Next aid payment not a done deal
Troika says 5th payment to Greece may have to wait; recession proves deeper, longer than expected
The European Union, European Central Bank and International Monetary Fund mission to Greece said in a report yesterday that the next disbursement of Greek aid could not take place until it corrected the underfinancing in its adjustment program.
The long-awaited report by the so-called “troika” said Greece risked missing its deficit targets without further consolidation measures and that its recession appeared to be longer and deeper than initially expected.
“The financing strategy needs to be revised. Given the remoteness of Greece returning to funding markets in 2012, the adjustment program is now underfinanced,” it said. “The next disbursement cannot take place before this underfinancing is resolved.”
The fifth bailout payment was due to be made in June.
The report said that the Greek economy will contract 3.8 percent this year and expand 0.6 percent next year, according to the report e-mailed to journalists by German officials. The previous forecast for 2012 was for an expansion of 1.1 percent.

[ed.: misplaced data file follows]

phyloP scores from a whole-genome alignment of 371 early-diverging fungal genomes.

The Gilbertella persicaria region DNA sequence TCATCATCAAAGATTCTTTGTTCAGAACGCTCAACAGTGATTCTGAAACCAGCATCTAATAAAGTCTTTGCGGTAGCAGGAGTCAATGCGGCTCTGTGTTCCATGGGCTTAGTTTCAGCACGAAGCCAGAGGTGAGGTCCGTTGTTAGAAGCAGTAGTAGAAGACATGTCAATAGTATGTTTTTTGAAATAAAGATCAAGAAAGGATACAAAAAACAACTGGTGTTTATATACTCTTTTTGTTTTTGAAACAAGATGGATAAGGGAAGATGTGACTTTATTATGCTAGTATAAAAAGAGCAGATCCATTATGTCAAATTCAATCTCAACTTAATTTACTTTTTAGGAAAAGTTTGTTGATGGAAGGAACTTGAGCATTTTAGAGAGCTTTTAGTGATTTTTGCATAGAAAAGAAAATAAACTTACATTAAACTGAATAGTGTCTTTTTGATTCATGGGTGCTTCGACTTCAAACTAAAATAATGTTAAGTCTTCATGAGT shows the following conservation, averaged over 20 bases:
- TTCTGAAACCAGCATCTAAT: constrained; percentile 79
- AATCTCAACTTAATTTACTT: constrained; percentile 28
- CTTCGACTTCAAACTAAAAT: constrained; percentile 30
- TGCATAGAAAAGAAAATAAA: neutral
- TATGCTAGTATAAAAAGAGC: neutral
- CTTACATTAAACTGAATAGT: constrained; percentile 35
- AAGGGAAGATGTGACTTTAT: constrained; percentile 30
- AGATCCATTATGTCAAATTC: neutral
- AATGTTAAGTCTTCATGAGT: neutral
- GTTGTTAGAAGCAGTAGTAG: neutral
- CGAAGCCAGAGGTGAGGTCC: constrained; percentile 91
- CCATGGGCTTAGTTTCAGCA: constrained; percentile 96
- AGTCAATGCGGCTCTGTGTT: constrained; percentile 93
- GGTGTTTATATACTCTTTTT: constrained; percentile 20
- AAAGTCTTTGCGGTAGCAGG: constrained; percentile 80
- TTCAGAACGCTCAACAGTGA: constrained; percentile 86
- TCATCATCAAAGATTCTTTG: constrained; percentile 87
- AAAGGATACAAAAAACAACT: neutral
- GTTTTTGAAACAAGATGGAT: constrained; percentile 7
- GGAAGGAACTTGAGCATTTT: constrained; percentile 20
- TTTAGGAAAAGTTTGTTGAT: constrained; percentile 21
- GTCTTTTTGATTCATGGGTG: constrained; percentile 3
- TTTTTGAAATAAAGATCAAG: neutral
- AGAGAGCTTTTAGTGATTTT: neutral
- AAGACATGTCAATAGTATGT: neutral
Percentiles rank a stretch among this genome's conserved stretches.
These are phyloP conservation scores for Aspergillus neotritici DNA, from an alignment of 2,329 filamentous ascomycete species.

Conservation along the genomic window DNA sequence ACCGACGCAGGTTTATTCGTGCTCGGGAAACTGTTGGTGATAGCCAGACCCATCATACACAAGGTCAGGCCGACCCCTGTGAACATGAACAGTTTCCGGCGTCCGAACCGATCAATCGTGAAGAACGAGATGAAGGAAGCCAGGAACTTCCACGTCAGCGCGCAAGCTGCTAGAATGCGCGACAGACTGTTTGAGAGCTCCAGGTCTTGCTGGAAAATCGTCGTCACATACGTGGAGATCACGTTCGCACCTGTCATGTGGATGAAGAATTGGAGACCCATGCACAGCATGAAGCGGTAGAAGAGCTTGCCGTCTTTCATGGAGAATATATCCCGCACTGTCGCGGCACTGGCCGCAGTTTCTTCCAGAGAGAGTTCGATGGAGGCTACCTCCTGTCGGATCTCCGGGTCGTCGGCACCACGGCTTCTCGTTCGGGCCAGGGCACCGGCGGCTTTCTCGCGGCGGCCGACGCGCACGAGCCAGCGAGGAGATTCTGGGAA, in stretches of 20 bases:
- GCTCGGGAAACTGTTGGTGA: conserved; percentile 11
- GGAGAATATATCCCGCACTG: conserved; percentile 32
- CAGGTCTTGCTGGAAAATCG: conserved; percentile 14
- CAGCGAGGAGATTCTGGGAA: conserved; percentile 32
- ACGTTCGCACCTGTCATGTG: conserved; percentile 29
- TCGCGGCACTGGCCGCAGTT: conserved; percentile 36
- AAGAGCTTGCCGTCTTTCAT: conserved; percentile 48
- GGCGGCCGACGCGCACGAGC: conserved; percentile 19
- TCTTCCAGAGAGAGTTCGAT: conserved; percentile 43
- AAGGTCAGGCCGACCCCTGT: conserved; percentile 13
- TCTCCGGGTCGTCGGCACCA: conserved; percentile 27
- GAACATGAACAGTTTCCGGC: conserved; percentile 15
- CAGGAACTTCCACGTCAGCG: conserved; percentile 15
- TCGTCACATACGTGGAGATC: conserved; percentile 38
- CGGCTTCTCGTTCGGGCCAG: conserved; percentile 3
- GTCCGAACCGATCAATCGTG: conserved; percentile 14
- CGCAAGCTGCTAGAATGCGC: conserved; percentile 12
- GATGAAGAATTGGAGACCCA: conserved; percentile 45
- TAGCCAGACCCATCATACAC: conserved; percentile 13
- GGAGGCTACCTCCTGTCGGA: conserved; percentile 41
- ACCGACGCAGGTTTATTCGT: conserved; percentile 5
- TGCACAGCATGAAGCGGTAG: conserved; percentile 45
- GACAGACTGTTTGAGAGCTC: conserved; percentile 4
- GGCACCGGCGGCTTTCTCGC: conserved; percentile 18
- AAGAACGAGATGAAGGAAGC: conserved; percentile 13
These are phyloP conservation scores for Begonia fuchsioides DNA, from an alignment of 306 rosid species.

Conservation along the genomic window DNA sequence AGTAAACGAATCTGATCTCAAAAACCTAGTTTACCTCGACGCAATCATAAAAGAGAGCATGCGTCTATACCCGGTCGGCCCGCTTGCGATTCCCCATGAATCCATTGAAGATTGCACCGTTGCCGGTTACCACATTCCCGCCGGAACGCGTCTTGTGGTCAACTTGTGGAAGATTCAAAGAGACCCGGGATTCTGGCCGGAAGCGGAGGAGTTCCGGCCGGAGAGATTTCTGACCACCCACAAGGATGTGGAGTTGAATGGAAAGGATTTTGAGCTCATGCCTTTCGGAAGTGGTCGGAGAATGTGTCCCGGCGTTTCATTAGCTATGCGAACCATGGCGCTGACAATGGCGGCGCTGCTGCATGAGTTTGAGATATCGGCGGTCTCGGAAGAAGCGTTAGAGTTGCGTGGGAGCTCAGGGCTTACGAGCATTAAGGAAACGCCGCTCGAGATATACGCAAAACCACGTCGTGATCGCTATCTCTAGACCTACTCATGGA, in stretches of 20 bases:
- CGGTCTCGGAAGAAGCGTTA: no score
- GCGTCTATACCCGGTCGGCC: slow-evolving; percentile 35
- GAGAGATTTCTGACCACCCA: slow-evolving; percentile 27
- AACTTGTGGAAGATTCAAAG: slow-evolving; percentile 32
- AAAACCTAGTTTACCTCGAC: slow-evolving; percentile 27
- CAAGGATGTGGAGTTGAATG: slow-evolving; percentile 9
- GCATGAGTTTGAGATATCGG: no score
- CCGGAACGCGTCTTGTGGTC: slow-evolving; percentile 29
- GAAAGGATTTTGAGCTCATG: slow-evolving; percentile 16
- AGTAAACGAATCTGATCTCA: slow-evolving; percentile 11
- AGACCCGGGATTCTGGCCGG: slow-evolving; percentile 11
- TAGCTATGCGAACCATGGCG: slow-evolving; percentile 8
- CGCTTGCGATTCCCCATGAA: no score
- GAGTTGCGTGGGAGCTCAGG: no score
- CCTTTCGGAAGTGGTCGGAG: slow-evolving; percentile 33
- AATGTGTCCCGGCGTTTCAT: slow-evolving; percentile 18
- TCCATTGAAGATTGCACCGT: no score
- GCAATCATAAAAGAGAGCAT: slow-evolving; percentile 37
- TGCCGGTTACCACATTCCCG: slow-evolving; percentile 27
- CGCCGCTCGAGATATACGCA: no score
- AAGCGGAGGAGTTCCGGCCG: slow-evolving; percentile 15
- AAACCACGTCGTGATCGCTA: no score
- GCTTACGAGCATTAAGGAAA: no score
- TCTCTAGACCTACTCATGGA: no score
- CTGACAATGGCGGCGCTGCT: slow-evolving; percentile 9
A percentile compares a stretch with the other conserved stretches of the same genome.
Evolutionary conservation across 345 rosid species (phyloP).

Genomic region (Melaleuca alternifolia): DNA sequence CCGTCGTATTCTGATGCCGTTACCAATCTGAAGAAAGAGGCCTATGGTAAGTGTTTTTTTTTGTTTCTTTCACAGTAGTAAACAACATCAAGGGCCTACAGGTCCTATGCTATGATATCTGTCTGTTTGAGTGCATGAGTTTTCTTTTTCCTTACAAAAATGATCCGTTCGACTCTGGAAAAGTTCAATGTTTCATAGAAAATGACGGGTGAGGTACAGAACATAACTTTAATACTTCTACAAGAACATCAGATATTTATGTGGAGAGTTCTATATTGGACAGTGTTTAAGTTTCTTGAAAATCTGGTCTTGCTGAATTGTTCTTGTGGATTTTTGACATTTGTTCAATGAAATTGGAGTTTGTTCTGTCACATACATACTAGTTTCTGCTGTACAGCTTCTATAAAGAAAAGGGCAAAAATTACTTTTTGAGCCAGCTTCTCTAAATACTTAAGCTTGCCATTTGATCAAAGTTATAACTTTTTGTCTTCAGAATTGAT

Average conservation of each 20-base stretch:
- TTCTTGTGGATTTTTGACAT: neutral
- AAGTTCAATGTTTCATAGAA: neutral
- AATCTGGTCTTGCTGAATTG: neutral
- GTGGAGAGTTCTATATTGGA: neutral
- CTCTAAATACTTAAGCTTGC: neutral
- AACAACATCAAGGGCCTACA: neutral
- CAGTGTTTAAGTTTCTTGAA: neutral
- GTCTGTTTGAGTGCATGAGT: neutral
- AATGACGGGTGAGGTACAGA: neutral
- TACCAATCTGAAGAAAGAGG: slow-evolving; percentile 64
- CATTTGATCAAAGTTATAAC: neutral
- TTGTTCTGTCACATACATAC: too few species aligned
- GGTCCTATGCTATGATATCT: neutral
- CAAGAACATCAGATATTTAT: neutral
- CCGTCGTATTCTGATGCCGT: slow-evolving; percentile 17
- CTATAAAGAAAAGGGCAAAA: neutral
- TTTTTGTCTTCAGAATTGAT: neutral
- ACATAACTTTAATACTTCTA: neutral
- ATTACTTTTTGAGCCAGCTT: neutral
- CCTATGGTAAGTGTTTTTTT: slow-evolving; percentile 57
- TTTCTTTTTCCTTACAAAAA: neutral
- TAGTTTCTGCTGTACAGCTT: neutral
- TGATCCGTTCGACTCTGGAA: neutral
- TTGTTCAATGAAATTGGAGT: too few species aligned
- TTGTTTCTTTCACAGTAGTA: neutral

The troika said a privatization agency with an independent board, to which the European Commission and eurozone member countries could nominate members, would be set up shortly.
On the privatization front, Greece’s government may sell a 34 percent stake in gaming company OPAP this year, instead of 2012 as originally planned, it added. Also on a provisional list for disposal this year are the state’s 1.2 percent stake in National Bank and a 0.6 percent holding in Alpha Bank. News of a possible hitch in the next disbursement of aid to Greece came as Germany’s finance minister said private creditors must share the burden of more financial help for Athens in any deal to prevent the country from defaulting on its debts.
In a letter sent to Jean-Claude Trichet, president of the ECB, the IMF’s acting managing director John Lipsky and other top finance officials, Wolfgang Schaeuble proposed a bond swap that would extend debt repayments by seven years, giving Athens more time to reform its economy and overcome the debt crisis.
Such a move has previously been strongly opposed by the ECB on the grounds it could spread turmoil through the continent’s financial system, while rating agencies have warned it could be considered a default.